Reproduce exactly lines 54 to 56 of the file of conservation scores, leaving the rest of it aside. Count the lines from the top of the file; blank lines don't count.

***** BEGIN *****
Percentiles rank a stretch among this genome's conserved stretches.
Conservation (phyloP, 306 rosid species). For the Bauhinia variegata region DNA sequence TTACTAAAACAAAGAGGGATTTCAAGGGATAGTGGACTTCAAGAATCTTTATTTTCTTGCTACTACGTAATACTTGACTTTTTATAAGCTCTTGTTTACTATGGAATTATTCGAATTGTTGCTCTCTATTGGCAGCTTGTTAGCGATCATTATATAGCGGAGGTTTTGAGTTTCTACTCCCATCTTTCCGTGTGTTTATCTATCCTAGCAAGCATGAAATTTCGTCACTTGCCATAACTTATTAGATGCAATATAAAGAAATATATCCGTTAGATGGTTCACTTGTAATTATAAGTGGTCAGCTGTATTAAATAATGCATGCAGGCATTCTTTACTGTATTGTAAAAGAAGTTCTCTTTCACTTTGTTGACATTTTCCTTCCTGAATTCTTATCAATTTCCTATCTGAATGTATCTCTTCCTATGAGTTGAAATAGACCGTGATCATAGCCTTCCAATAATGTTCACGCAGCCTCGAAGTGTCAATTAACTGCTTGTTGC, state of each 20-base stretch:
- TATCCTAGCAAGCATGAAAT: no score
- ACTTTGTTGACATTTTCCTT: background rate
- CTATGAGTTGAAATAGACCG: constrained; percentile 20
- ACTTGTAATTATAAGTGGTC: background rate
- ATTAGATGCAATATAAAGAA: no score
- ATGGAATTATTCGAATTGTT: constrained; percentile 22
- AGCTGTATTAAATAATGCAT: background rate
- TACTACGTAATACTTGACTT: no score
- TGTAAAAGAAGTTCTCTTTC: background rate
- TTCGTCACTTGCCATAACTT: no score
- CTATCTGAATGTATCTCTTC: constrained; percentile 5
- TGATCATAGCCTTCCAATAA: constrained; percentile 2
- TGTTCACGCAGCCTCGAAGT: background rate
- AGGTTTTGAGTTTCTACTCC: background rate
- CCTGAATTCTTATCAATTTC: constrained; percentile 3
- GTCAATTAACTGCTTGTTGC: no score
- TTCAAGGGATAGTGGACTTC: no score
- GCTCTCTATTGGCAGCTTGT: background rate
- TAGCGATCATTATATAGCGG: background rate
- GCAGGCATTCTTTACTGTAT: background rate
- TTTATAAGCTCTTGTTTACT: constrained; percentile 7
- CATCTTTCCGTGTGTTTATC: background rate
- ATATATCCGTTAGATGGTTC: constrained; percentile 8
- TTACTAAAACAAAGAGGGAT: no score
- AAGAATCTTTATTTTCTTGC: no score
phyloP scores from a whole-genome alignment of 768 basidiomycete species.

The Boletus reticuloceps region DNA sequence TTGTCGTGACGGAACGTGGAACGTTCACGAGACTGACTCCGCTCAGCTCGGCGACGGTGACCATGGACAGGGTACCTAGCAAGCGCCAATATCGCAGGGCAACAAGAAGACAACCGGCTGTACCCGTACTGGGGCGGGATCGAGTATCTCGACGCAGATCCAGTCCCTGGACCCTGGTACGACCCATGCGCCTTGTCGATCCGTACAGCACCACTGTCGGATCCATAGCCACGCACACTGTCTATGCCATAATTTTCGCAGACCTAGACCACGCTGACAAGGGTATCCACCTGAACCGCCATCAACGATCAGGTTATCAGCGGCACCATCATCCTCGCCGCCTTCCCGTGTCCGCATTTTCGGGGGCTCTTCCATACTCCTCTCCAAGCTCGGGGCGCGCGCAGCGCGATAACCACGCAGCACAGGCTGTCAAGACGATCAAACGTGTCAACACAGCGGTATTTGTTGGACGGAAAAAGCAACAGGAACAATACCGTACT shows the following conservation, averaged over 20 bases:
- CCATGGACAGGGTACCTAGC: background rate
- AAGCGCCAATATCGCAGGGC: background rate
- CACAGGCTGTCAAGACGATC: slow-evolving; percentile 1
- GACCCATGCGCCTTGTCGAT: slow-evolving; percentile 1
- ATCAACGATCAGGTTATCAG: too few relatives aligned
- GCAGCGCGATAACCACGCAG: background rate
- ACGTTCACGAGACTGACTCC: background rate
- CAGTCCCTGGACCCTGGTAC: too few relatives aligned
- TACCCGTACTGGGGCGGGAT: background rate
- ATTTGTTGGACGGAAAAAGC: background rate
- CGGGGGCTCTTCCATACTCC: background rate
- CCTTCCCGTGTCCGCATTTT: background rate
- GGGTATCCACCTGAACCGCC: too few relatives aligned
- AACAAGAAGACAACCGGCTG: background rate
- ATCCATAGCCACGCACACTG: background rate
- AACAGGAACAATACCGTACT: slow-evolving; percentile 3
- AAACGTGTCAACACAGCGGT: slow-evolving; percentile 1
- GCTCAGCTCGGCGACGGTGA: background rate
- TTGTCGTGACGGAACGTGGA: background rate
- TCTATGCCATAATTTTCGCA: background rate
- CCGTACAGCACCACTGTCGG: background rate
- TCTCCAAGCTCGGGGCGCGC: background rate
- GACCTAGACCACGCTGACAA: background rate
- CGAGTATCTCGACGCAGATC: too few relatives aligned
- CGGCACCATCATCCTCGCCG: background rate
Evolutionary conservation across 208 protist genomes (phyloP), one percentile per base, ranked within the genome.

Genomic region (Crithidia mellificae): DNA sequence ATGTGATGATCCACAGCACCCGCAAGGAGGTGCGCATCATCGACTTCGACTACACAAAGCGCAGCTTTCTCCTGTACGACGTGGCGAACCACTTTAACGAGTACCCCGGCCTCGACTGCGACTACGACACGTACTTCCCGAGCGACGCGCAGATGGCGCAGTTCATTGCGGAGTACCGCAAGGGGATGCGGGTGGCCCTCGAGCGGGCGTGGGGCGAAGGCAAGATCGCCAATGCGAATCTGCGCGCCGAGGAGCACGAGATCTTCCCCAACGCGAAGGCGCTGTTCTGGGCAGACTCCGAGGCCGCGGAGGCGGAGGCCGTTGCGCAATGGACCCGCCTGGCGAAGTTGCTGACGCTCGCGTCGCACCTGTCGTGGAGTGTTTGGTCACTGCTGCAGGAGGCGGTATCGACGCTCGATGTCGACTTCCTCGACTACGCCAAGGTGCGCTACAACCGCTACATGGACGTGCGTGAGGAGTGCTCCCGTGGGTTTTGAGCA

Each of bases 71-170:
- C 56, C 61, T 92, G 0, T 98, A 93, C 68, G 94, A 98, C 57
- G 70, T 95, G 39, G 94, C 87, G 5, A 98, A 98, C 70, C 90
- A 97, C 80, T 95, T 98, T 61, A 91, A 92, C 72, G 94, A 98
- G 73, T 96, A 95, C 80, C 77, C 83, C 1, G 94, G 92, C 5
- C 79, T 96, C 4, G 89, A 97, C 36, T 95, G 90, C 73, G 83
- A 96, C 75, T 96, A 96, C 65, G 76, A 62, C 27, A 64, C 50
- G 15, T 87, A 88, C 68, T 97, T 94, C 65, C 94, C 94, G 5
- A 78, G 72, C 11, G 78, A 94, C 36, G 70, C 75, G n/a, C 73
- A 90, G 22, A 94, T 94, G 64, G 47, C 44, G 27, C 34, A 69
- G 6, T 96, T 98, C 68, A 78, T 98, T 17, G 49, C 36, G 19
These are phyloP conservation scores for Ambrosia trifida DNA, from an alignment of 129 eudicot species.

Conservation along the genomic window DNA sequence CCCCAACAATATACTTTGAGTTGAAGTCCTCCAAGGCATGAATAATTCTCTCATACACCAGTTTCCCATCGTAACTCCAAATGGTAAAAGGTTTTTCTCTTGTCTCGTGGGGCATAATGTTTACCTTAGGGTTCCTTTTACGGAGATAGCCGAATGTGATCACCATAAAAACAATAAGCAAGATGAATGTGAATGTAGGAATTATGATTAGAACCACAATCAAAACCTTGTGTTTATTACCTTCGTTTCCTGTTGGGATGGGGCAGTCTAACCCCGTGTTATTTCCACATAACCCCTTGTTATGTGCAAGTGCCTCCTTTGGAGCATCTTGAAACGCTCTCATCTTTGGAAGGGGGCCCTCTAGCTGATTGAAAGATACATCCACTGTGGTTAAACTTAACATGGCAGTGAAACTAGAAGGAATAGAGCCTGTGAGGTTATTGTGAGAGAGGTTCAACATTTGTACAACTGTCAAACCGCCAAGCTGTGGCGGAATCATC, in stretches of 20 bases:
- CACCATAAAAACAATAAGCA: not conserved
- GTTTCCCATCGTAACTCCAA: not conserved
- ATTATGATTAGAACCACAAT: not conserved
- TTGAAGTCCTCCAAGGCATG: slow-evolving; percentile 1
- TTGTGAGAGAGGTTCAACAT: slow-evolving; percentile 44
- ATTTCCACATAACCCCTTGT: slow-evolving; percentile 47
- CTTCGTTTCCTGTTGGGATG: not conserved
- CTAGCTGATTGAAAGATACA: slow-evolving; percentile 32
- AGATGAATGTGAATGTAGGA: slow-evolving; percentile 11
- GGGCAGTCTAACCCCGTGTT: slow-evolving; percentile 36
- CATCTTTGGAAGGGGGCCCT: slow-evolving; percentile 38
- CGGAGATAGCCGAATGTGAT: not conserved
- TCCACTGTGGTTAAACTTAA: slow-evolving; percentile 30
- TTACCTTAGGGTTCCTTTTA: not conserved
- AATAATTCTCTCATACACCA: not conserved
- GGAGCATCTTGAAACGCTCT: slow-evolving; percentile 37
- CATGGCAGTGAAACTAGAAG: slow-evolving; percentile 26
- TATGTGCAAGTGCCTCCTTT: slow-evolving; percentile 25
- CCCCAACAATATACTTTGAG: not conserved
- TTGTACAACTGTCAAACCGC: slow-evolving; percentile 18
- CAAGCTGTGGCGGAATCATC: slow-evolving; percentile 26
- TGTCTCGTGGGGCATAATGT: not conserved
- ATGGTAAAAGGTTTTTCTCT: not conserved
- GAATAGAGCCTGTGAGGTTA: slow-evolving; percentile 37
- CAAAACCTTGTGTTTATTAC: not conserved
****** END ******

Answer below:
- CGGCACCATCATCCTCGCCG: background rate
Evolutionary conservation across 208 protist genomes (phyloP), one percentile per base, ranked within the genome.

Genomic region (Crithidia mellificae): DNA sequence ATGTGATGATCCACAGCACCCGCAAGGAGGTGCGCATCATCGACTTCGACTACACAAAGCGCAGCTTTCTCCTGTACGACGTGGCGAACCACTTTAACGAGTACCCCGGCCTCGACTGCGACTACGACACGTACTTCCCGAGCGACGCGCAGATGGCGCAGTTCATTGCGGAGTACCGCAAGGGGATGCGGGTGGCCCTCGAGCGGGCGTGGGGCGAAGGCAAGATCGCCAATGCGAATCTGCGCGCCGAGGAGCACGAGATCTTCCCCAACGCGAAGGCGCTGTTCTGGGCAGACTCCGAGGCCGCGGAGGCGGAGGCCGTTGCGCAATGGACCCGCCTGGCGAAGTTGCTGACGCTCGCGTCGCACCTGTCGTGGAGTGTTTGGTCACTGCTGCAGGAGGCGGTATCGACGCTCGATGTCGACTTCCTCGACTACGCCAAGGTGCGCTACAACCGCTACATGGACGTGCGTGAGGAGTGCTCCCGTGGGTTTTGAGCA